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Changes in the Subduction of Southern Ocean Water Masses at the End of the Twenty-First Century in Eight IPCC Models

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  • 1 Institute for Marine and Antarctic Studies, University of Tasmania, and Antarctic Climate and Ecosystems CRC, Hobart, Tasmania, Australia, and Program in Atmospheric and Oceanic Sciences, Princeton University, Princeton, New Jersey
  • | 2 Centre for Australian Weather and Climate Research, Aspendale, and Wealth from Oceans National Research Flagship, Clayton South, Victoria, and Institute of Marine and Antarctic Studies, University of Tasmania, and Antarctic Climate and Ecosystems CRC, Hobart, Tasmania, Australia
  • | 3 Centre for Australian Weather and Climate Research, Aspendale, and Wealth from Oceans National Research Flagship, Clayton South, Victoria, and Antarctic Climate and Ecosystems CRC, Hobart, Tasmania, Australia
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Abstract

A multimodel comparison method is used to assess the sensitivity of Subantarctic Mode Water (SAMW) and Antarctic Intermediate Water (AAIW) formation to climate change. For the Intergovernmental Panel on Climate Change A2 emissions scenario (where atmospheric CO2 is 860 ppm at 2100), the models show cooling and freshening on density surfaces less than about 27.4 kg m−3, a pattern that has been observed in the late twentieth century. SAMW (defined by the low potential vorticity layer) and AAIW (defined by the salinity minimum layer) warm and freshen as they shift to lighter density classes. Heat and freshwater fluxes at the ocean surface dominate the projected buoyancy gain at outcrop regions of SAMW and AAIW, whereas the net increase in the Ekman flux of heat and freshwater contributes to a lesser extent. This buoyancy gain, combined with shoaling of the winter mixed layer, reduces the volume of SAMW subducted into the ocean interior by a mean of 8 Sv (12%), and the subduction of AAIW decreases by a mean of 14 Sv (23%; 1 Sv ≡ 106 m3 s−1). Decreases in the projected subduction of the key Southern Ocean upper-water masses imply a slow down in the Southern Ocean circulation in the future, driven by surface warming and freshening. A reduction in the subduction of intermediate waters implies a likely future decrease in the capacity of the Southern Ocean to sequester CO2.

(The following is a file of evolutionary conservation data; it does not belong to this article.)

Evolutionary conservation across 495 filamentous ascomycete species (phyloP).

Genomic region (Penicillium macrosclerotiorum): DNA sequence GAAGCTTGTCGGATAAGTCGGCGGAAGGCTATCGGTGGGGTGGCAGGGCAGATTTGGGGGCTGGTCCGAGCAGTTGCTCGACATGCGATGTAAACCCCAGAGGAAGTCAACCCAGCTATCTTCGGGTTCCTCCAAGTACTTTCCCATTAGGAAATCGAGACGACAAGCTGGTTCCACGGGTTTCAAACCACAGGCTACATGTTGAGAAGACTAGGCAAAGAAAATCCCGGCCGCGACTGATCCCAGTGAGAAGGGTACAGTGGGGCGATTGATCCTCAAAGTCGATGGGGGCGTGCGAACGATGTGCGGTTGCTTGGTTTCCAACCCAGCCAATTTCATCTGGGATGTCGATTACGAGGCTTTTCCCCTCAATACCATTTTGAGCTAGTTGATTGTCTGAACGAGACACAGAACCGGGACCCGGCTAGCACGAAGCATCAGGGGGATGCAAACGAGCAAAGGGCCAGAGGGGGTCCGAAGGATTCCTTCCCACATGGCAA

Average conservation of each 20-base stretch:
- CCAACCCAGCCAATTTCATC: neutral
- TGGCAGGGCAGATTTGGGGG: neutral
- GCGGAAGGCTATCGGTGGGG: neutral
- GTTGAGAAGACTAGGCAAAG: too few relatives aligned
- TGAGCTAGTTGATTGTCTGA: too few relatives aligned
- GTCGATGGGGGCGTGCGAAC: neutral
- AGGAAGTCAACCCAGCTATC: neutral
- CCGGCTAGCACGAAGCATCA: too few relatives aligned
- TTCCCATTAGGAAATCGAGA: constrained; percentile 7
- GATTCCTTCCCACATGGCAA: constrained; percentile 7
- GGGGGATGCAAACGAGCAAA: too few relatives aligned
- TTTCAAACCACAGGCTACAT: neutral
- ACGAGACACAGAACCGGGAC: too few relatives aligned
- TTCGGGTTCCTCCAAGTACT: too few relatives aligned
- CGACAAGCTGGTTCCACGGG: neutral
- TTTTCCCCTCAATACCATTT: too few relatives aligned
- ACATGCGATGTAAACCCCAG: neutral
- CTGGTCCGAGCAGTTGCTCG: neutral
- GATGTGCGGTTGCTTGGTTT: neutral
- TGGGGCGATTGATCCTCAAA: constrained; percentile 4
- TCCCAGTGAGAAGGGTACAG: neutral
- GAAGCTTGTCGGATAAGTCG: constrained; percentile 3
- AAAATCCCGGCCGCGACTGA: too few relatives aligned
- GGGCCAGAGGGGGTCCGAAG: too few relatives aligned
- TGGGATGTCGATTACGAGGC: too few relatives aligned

Corresponding author address: Stephanie Downes, Princeton University, 300 Forrestal Road, Princeton, NJ 08544. Email: sdownes@princeton.edu

Abstract

A multimodel comparison method is used to assess the sensitivity of Subantarctic Mode Water (SAMW) and Antarctic Intermediate Water (AAIW) formation to climate change. For the Intergovernmental Panel on Climate Change A2 emissions scenario (where atmospheric CO2 is 860 ppm at 2100), the models show cooling and freshening on density surfaces less than about 27.4 kg m−3, a pattern that has been observed in the late twentieth century. SAMW (defined by the low potential vorticity layer) and AAIW (defined by the salinity minimum layer) warm and freshen as they shift to lighter density classes. Heat and freshwater fluxes at the ocean surface dominate the projected buoyancy gain at outcrop regions of SAMW and AAIW, whereas the net increase in the Ekman flux of heat and freshwater contributes to a lesser extent. This buoyancy gain, combined with shoaling of the winter mixed layer, reduces the volume of SAMW subducted into the ocean interior by a mean of 8 Sv (12%), and the subduction of AAIW decreases by a mean of 14 Sv (23%; 1 Sv ≡ 106 m3 s−1). Decreases in the projected subduction of the key Southern Ocean upper-water masses imply a slow down in the Southern Ocean circulation in the future, driven by surface warming and freshening. A reduction in the subduction of intermediate waters implies a likely future decrease in the capacity of the Southern Ocean to sequester CO2.

Corresponding author address: Stephanie Downes, Princeton University, 300 Forrestal Road, Princeton, NJ 08544. Email: sdownes@princeton.edu

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